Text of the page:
London-based music journalist, Stephanie Phillips wrote “Why Solange Matters,” while she was on tour with her feminist punk band, Big Joanie. She wrote with a laptop balanced on her legs “in bumpy tour vans,” backstage between sets, and nights spent Airbnb hopping. Phillips states that the book “has punk rock spirit embedded into its very DNA.” This is so true; “Why Solange Matters” is a double helix of sharp cultural criticism and personal vignettes, held together by an unwavering love of music. Phillips grew up in the U.K., a self-proclaimed “Black girl weirdo,” who appreciated all musical genres from riot grrrl to R&B.
“Why Solange Matters” is the latest edition in the Music Matters series published by the University of Texas Press. In 2018, the series began with “Why the Ramones Matter” and “Why the Beachboys Matter.” Since then it’s taken a more interesting turn, diving deeper into the vault to highlight artists and girl groups — such as Labelle, and the forthcoming “Why Bushwick Bill Matters” and “Why Marianne Faithful Matters”— who haven’t yet secured a place in the music cannon, or whose contributions have been overlooked by majority white male gatekeepers. Indeed, when Phillips first mentioned that she’d be contributing to the Music Matters series, she observed that the most common reaction she got from white people was a look of confusion: “Solange? Are you sure you don’t mean Beyoncé? What does Solange do… why would she matter?”
Phillips sets out to answer this question in a big way, looking at the themes of Solange’s music, her personal growth as a woman and artist, her role, as a “critically acclaimed powerhouse of Black feminist thought and musicianship,” and as a leader within the Black Lives Matter movement. Phillips writes:
“To watch Solange is to see a version of unapologetic Blackness many Black people aspire to — one that doesn’t subscribe to previous notions of what it means to be Black, one aware of self-preservation, one that doesn’t give a fuck about what Becky in the back thinks Black people should do.”
Throughout, Phillips argues that there are so few Black spaces, where Black women especially, feel at ease, safe, and able to heal. For all the Beckys and Karens, standing with arms crossed, bathed in the light of white privilege, the broader issue is that music industry itself is built on a foundation of white supremacy; it holds the keys to the castle of fame, and demands that Black artists perform a set role in order to gain entry. As Phillips reveals, Solange never wanted those keys. She’d build her own castle.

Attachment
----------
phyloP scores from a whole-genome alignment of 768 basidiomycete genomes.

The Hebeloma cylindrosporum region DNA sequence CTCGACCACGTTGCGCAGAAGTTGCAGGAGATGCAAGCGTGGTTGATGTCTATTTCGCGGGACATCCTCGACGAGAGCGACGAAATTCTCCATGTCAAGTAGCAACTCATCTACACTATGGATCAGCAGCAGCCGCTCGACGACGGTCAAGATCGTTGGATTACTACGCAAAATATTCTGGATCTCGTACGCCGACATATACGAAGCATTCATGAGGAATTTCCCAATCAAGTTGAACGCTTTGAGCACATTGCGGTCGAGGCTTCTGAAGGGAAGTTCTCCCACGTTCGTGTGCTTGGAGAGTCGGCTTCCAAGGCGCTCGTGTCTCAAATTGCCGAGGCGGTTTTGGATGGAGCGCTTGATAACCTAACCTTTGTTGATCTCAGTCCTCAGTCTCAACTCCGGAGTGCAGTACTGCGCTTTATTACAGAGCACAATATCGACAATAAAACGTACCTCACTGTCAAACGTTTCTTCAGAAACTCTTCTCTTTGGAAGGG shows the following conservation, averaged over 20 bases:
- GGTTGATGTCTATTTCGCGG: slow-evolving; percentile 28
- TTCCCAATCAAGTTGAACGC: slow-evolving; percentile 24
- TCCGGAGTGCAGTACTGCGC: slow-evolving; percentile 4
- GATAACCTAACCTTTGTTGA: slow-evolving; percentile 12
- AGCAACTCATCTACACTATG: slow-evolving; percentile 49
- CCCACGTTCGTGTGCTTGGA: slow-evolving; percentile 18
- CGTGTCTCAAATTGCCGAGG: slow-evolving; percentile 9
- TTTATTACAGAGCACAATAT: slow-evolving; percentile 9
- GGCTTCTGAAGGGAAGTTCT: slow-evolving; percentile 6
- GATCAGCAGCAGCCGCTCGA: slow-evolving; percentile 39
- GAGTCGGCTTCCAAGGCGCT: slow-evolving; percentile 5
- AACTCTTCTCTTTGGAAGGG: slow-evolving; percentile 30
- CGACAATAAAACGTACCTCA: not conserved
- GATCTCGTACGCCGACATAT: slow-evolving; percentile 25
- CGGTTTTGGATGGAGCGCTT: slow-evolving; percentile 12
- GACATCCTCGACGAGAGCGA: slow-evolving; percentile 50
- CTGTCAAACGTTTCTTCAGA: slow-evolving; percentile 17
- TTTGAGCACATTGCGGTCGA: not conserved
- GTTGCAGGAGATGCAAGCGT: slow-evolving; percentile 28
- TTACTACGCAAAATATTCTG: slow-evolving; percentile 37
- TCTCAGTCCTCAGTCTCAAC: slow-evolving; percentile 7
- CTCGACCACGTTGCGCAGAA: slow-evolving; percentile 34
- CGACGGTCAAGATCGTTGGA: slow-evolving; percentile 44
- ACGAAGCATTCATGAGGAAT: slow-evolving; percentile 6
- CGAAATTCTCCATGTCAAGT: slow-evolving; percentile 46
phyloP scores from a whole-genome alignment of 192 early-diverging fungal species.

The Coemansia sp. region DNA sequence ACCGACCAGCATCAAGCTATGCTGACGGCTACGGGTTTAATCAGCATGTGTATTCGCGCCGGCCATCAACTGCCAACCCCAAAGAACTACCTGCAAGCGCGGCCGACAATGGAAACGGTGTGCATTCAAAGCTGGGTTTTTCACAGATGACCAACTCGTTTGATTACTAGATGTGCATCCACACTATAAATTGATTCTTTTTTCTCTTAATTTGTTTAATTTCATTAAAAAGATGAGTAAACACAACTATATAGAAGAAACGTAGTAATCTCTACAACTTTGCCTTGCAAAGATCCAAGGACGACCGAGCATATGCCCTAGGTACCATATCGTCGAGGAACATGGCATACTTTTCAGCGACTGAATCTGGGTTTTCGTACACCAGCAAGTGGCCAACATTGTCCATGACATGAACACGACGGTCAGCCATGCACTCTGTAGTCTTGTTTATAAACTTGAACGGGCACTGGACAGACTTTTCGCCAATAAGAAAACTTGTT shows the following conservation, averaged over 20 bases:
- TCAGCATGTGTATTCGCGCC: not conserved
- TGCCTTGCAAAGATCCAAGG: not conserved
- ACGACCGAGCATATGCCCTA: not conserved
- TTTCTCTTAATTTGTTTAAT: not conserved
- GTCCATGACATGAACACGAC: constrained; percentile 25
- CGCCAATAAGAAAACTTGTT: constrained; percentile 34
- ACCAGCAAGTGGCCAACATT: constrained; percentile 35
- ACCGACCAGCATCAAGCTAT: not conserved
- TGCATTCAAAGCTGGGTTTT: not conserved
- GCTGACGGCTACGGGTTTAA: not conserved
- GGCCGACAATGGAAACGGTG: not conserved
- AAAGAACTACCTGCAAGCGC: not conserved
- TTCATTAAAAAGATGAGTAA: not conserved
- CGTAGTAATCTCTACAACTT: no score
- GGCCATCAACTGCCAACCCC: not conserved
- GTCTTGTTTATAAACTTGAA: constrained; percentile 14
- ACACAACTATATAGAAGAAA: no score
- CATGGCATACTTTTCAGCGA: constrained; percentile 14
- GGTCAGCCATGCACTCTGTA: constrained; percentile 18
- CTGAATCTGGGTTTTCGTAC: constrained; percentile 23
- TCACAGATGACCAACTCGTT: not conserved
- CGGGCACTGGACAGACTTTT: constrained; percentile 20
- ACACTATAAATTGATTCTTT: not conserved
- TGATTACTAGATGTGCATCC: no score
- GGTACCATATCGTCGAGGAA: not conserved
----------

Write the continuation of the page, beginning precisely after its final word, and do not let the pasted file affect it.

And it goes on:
Solange grew up in Houston; her parents Tina and Mathew “succeeded in imbuing a sense of pride, unwavering work ethic, and a love of Black culture in their daughters.” Phillips tells a story that speaks volumes about Solange’s strength: in middle school, she was asked to remove a poster of Nas from her locker because his tattoo said “God’s Son.” Solange argued that another student had a poster of Justin Timberlake, who had a cross tattoo. If these tattoos, according to the school were blasphemous, why was she the one being asked to take down her poster? She refused to take down her poster and was suspended. “Her parents” Phillips writes, “admired her ability to stand up for herself.”
Five years younger than her sister, Solange watched Beyoncé become a local teenage celebrity — then go on to appear on “Star Search” with Girl’s Tyme, a seedling for what would later become Destiny’s Child. Tina nipped sibling resentment in the bud by sending both girls to therapy. Phillips quotes Tina as saying, “I wanted Beyoncé to be sensitive to the fact that Solange had to deal with being a little bit in her shadow…[i]t made her more sensitive and protective, and they’re still fiercely protective of each other.” Philips writes: “Ultimately, Solange came from a household where her dreams were taken seriously, her emotional needs were catered to, and her talent was nurtured from an early age.”